Previous studies have attempted to predict the lifetime of cracks from measurement errors and uncertain parameters, including those by Yiwei [20], Chen [21], and Wang [22]. Yiwei et al. [20] employed an extended Kalman filter to forecast the extent of crack propagation in a hollow cylinder due to the discrepancy between internal and external pressure. This prediction assumes the existence of uncertainty in the pressure differential and the characteristics of crack growth in addition to the crack’s measured length. Chen et al. [21] utilized the particle filtering of ultrasonically measured cracks in real-time to predict crack propagation. Such prediction assumes uncertainty in crack growth properties other than the measured crack length. Wang et al. [22] measured visual crack lengths and predicted the growth lifetime with a modified particle filter. In addition to the measured crack length, uncertainties in the maximum load and crack growth characteristics are assumed. Previous studies did not consider the uncertainty in the shape of the propagated objects.

Previous studies, which predict crack growth lifetimes and set appropriate inspection frequencies, include Vatn [25], Dong [26], and Kim [27]. However, Dong [26] and Kim [27] assume that uncertainty in the parameters affects the physical models of crack propagation without updating the measurement results to narrow the range of uncertainty. Some predictions do not utilize physical models of crack propagation [25]. The prediction accuracy of the crack growth can be enhanced by updating and narrowing the estimated range of the uncertain parameters based on the measured crack length. Prior studies have not yet determined the optimal measurement intervals by updating not only the crack length but also the uncertain parameters at each measurement to predict crack propagation.

To enhance the precision of crack propagation forecasts, it is essential to concurrently refine the accuracy of the time-updated state variable, crack length, and the uncertain parameters that influence crack propagation. Data assimilation [28] is a method of simultaneously estimating state quantities and uncertain parameters based on physical model simulations and observations.

Data assimilation can be conducted in three principal ways: the Kalman filter [29], in which the simulation model is linear and the noise follows a normal distribution; the extended Kalman filter [30], in which a nonlinear simulation model is solved to a linear approximation; and the ensemble Kalman filter (EnKF) [29], in which a nonlinear simulation model is approximated by multiple particles. Additionally, there are particle filters [29] that approximate the model of a nonlinear simulation with multiple particles and do not assume a normal distribution for the noise.

Crack growth models based on fracture mechanics include the Paris model [31], which models the region of stable crack growth, and the Walker model [32], which is an extension of the Paris model. Furthermore, the Collipriest model [32] provides a comprehensive framework for analyzing fatigue cracks, from their initial growth to the transition to unstable crack growth, ultimately leading to ultimate failure. Crack growth simulations based on crack growth models are nonlinear. Chen et al. [21] utilized the particle filtering of ultrasonically measured cracks to predict crack propagation. The fatigue testing of attach lag structures serves to validate the prediction by particle filtering. In the event that both the observed and simulated system noise are a normal distribution, the ensemble Kalman filter is an effective method for calculating the nonlinearity of crack propagation without linearizing it.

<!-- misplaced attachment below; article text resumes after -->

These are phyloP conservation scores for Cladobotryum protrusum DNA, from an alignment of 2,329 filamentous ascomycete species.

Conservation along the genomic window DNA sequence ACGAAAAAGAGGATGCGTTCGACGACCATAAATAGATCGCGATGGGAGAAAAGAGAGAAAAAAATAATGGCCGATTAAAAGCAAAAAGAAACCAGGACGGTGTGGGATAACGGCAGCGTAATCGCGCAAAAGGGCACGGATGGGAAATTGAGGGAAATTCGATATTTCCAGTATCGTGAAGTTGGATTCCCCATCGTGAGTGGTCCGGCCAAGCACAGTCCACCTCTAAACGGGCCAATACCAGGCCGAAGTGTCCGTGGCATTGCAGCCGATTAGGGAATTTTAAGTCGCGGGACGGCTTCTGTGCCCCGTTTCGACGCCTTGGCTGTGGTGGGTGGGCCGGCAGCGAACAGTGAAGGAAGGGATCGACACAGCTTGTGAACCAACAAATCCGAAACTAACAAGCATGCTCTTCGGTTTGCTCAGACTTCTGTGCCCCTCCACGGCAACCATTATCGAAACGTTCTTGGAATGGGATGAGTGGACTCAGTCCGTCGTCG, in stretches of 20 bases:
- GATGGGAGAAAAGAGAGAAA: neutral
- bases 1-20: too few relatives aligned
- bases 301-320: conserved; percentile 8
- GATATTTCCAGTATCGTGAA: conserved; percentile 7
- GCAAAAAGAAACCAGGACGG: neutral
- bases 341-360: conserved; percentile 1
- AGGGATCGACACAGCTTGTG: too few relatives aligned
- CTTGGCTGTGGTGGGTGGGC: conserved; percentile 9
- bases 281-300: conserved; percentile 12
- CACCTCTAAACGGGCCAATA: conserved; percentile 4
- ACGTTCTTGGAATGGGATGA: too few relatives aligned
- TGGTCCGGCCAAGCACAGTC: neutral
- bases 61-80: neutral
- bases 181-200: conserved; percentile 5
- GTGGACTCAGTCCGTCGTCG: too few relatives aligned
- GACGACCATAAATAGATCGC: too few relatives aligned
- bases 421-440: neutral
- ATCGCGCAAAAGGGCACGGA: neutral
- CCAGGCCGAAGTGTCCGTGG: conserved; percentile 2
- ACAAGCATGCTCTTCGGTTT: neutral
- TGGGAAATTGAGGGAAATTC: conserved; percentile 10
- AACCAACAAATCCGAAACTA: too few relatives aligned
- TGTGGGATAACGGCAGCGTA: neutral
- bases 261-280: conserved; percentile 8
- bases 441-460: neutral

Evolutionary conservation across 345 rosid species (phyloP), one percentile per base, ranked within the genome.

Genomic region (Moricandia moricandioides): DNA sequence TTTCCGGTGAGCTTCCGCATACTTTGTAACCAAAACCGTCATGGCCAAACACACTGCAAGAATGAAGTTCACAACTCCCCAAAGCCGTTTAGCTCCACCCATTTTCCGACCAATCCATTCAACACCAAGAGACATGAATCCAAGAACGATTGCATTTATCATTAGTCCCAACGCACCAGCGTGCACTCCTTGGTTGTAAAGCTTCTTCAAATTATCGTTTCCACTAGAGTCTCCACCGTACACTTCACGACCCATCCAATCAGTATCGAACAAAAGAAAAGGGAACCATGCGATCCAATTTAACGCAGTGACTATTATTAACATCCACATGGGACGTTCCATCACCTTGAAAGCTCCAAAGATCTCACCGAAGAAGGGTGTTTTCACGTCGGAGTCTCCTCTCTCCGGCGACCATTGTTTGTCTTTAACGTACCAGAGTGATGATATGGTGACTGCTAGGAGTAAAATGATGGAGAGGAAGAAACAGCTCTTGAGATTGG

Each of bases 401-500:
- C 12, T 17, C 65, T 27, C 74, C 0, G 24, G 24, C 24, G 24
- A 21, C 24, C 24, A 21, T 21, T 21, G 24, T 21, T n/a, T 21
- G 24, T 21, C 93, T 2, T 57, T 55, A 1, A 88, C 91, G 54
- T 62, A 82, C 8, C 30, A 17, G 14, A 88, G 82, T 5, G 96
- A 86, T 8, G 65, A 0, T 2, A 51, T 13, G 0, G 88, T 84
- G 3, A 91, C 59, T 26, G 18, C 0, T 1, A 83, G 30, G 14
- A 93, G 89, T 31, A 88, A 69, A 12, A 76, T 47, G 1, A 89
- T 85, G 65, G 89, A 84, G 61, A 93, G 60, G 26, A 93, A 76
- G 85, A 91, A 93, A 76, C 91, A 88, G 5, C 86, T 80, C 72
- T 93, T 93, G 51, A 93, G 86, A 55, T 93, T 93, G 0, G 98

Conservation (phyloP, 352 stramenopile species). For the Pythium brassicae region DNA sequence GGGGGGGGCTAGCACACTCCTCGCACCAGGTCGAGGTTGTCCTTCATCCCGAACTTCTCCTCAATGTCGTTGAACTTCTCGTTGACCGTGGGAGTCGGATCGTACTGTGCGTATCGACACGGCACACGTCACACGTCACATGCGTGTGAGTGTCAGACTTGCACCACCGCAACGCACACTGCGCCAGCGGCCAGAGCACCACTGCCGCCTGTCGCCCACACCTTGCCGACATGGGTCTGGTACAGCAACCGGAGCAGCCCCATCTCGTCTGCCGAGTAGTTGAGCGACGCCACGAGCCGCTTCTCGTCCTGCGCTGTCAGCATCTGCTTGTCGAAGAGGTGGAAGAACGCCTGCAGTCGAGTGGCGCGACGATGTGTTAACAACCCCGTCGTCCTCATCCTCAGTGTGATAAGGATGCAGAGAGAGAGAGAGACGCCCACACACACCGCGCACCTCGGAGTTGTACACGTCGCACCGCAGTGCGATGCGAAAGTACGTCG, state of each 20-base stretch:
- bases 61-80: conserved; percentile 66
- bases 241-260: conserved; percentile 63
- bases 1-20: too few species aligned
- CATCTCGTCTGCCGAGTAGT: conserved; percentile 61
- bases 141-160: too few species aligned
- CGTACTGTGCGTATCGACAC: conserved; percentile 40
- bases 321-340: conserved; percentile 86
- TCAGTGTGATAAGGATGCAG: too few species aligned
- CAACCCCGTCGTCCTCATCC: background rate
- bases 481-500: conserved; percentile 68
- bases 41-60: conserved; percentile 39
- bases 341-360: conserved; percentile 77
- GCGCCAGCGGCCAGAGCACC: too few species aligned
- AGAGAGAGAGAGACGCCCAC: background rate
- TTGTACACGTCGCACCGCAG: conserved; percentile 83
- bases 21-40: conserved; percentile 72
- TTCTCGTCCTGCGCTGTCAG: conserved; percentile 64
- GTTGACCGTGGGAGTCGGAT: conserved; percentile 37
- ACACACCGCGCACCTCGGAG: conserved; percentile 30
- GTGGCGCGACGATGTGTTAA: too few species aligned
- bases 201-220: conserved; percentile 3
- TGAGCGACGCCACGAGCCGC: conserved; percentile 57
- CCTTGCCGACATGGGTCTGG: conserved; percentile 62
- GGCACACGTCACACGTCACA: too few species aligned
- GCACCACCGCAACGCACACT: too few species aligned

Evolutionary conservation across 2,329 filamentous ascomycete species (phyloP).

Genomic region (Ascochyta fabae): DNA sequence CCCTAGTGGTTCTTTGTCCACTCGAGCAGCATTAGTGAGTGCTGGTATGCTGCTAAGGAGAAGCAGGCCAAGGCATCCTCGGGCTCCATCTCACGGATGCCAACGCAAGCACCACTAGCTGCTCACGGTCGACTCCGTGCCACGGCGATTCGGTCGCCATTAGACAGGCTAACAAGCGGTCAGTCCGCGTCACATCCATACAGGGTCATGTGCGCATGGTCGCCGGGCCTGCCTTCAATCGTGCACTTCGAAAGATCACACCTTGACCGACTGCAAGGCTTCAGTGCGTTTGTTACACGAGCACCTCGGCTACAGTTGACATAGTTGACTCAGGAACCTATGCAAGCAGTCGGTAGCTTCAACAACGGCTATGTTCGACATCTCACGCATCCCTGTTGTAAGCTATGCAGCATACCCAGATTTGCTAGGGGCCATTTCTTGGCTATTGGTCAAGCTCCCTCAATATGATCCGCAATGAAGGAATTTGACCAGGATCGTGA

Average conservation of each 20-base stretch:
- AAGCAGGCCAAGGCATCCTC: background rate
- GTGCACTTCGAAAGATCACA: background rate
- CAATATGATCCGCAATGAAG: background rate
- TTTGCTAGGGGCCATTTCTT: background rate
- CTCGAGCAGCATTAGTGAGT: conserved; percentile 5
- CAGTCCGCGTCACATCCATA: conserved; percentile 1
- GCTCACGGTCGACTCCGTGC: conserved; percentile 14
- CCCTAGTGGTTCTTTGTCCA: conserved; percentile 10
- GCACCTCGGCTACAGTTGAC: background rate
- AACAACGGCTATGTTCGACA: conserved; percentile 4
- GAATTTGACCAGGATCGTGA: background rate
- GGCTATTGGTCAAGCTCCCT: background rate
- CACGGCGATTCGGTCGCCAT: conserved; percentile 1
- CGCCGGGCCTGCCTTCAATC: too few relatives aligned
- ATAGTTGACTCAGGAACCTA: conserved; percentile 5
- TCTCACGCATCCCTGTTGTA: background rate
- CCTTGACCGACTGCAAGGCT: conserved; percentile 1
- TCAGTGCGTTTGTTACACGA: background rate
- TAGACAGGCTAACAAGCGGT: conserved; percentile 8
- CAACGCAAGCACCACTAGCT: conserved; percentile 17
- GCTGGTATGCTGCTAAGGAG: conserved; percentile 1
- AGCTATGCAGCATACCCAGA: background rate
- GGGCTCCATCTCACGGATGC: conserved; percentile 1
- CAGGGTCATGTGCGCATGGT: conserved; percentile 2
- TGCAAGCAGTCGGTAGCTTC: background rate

In this paper, we used a physical model of crack growth and measurement results to simultaneously estimate uncertain parameters other than crack length with an [29] EnKF) to improve the prediction accuracy of the crack growth lifetime. Furthermore, we demonstrate how to set an appropriate measurement interval based on the results of the ensemble’s one-step-ahead forecast. First, the Paris law [31] is introduced as a physical model for predicting crack growth. The uncertain parameters predicted by the EnKF include load, geometry, and material properties related to crack propagation. In addition to load and geometry, material properties can be predicted simultaneously. It should be noted that the estimated results can be used for purposes other than crack propagation prediction. In this paper, the geometry of the crack propagation target and the load applied to it are uncertain parameters for prediction. The measured crack length and uncertain parameters are defined as random variables. Until the next measurement interval, a one-step-ahead forecast is made based on the uncertain parameters and the crack length estimated by the Paris law in addition to the system noise. The EnKF estimates the ground truth crack length from the one-step-ahead forecast results and the measured crack length. The uncertain parameters are estimated simultaneously. The elapsed time for a crack length to reach a state that requires repair or replacement is predicted from the one-step-ahead forecast. A probability distribution is assumed for the predicted arrival time for each ensemble. Then we derive the measurement interval from the probability distribution of the arrival time and the predetermined reliability. This paper validates our proposed method using the time-series simulated observed data of the values measured on a CT specimen with the incorporated errors. The data obtained from the BeCu material [33] measured using the direct current (DC) current potential method were employed in this validation. BeCu is used in the rotor wedge of turbine generators [34].